The growth of bars in isolated disc galaxies is governed by the exchange of angular momentum between different parts of the galaxy. To understand this better it is best to start with the pioneering paper of Lynden-Bell & Kalnajs (1972; LBK). Using linear analytic theory, these authors showed that it is mainly material at resonance that gains or loses angular momentum. Material at the inner Lindblad resonance (ILR) will lose angular momentum, while material at corotation (CR) and the outer Lindblad resonance (OLR) will absorb it. Since the spiral/bar within CR is a negative angular momentum perturbation, feeding it with angular momentum will damp it, while taking angular momentum from it will excite it. Following in their footsteps, Athanassoula (2003; A03) added a halo (or, more generally, a spheroidal component) and applied the results to the case of bars. Provided the halo distribution function is a function of the energy only, halo material at all resonances will gain angular momentum. This result should be generalisable to other distribution functions, provided energy is the main functional dependence and an appropriate perturbation expansion can be used. Both for the disc and for the halo, there is more angular momentum lost/gained at a given resonance if the density is higher there and if the resonant material is colder and thus more responsive (A03).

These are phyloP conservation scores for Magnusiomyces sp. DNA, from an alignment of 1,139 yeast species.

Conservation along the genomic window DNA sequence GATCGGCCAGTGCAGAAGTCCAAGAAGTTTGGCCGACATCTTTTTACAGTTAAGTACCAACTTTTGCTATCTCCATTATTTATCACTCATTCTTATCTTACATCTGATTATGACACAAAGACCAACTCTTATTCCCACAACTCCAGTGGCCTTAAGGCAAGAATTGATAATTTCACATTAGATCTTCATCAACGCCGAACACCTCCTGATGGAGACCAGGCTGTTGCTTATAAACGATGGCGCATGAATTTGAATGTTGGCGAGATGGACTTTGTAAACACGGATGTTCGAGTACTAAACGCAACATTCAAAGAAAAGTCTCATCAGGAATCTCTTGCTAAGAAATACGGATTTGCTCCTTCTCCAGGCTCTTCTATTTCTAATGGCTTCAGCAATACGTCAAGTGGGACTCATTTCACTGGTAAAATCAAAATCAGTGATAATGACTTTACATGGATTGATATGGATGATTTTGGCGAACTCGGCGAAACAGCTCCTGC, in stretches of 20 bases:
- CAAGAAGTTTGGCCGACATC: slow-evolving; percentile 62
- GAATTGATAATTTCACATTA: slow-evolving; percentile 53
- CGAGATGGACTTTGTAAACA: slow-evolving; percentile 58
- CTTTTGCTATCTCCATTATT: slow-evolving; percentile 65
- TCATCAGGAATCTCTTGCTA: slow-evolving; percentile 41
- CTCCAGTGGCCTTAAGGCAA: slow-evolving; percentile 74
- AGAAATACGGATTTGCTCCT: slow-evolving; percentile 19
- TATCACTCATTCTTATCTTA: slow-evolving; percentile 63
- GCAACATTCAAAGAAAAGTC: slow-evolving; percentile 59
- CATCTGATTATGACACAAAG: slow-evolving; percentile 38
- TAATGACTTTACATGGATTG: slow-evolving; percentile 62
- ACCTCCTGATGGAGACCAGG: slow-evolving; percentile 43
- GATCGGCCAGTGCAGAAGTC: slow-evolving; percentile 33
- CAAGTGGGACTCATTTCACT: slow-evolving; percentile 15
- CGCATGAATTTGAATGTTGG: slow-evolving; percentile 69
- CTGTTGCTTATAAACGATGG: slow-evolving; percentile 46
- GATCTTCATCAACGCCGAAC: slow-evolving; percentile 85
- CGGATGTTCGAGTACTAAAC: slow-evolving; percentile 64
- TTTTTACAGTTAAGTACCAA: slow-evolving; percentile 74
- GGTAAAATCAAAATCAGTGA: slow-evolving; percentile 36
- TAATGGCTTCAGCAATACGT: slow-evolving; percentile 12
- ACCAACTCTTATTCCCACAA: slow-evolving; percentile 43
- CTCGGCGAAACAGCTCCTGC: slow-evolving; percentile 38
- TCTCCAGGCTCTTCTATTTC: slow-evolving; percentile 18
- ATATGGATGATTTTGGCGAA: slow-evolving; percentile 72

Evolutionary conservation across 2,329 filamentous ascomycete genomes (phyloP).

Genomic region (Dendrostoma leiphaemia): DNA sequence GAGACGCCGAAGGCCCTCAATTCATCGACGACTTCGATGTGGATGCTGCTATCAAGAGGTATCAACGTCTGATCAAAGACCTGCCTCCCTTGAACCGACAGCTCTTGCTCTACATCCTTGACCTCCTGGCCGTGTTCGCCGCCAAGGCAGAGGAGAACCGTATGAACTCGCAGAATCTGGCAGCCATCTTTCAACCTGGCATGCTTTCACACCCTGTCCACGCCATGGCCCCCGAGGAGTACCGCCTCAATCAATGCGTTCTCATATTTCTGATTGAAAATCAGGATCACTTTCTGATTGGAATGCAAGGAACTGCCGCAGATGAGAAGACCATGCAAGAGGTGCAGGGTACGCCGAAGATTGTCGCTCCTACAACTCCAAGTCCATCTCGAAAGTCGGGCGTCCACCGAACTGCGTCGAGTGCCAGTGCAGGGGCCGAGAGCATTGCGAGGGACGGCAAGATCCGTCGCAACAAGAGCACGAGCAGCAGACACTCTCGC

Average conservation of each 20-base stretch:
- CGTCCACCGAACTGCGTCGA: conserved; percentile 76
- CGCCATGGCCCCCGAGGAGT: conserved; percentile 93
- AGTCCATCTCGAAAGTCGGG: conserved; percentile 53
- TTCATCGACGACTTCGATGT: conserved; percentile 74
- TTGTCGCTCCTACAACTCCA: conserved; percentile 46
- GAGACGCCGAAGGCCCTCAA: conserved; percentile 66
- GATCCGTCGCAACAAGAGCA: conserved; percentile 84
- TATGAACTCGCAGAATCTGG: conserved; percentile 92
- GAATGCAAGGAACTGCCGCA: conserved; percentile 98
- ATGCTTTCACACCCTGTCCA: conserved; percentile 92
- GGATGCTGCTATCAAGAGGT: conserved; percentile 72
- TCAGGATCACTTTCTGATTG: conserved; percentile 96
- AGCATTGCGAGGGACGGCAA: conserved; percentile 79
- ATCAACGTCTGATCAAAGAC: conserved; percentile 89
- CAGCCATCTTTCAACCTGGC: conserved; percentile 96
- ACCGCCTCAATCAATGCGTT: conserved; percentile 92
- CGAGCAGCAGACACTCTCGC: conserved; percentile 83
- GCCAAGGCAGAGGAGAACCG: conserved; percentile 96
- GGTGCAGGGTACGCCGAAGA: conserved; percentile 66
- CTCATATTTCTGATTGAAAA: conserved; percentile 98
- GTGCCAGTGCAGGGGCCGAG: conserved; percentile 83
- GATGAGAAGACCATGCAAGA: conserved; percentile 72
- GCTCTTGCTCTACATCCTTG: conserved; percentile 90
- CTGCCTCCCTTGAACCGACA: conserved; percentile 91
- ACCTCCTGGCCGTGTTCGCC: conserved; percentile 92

So, if a disc galaxy has no halo, or if the latter cannot participate in the angular momentum exchange, the inner disc will emit angular momentum, which will be absorbed by the outer disc. On the other hand, if a halo is present and responsive, then it also will absorb angular momentum. So more angular momentum can be extracted from the inner parts in the presence of a responsive dark matter halo and the bar will grow stronger than in its absence (A03). This explains the `paradox' that bars in halo dominated disc galaxies may grow stronger than in disc dominated cases (Athanassoula & Misiriotis 2002; AM02).
Tremaine & Weinberg (1984) and Weinberg (1985) used nonlinear theory to follow the effect of angular momentum exchange on the slowdown of the bar. They find that, as the bar loses angular momentum, it will slow down, as expected. These works, put together with the analytical studies discussed above, lead to the firm prediction that bars should become stronger and rotate slower in the presence of massive and responsive haloes.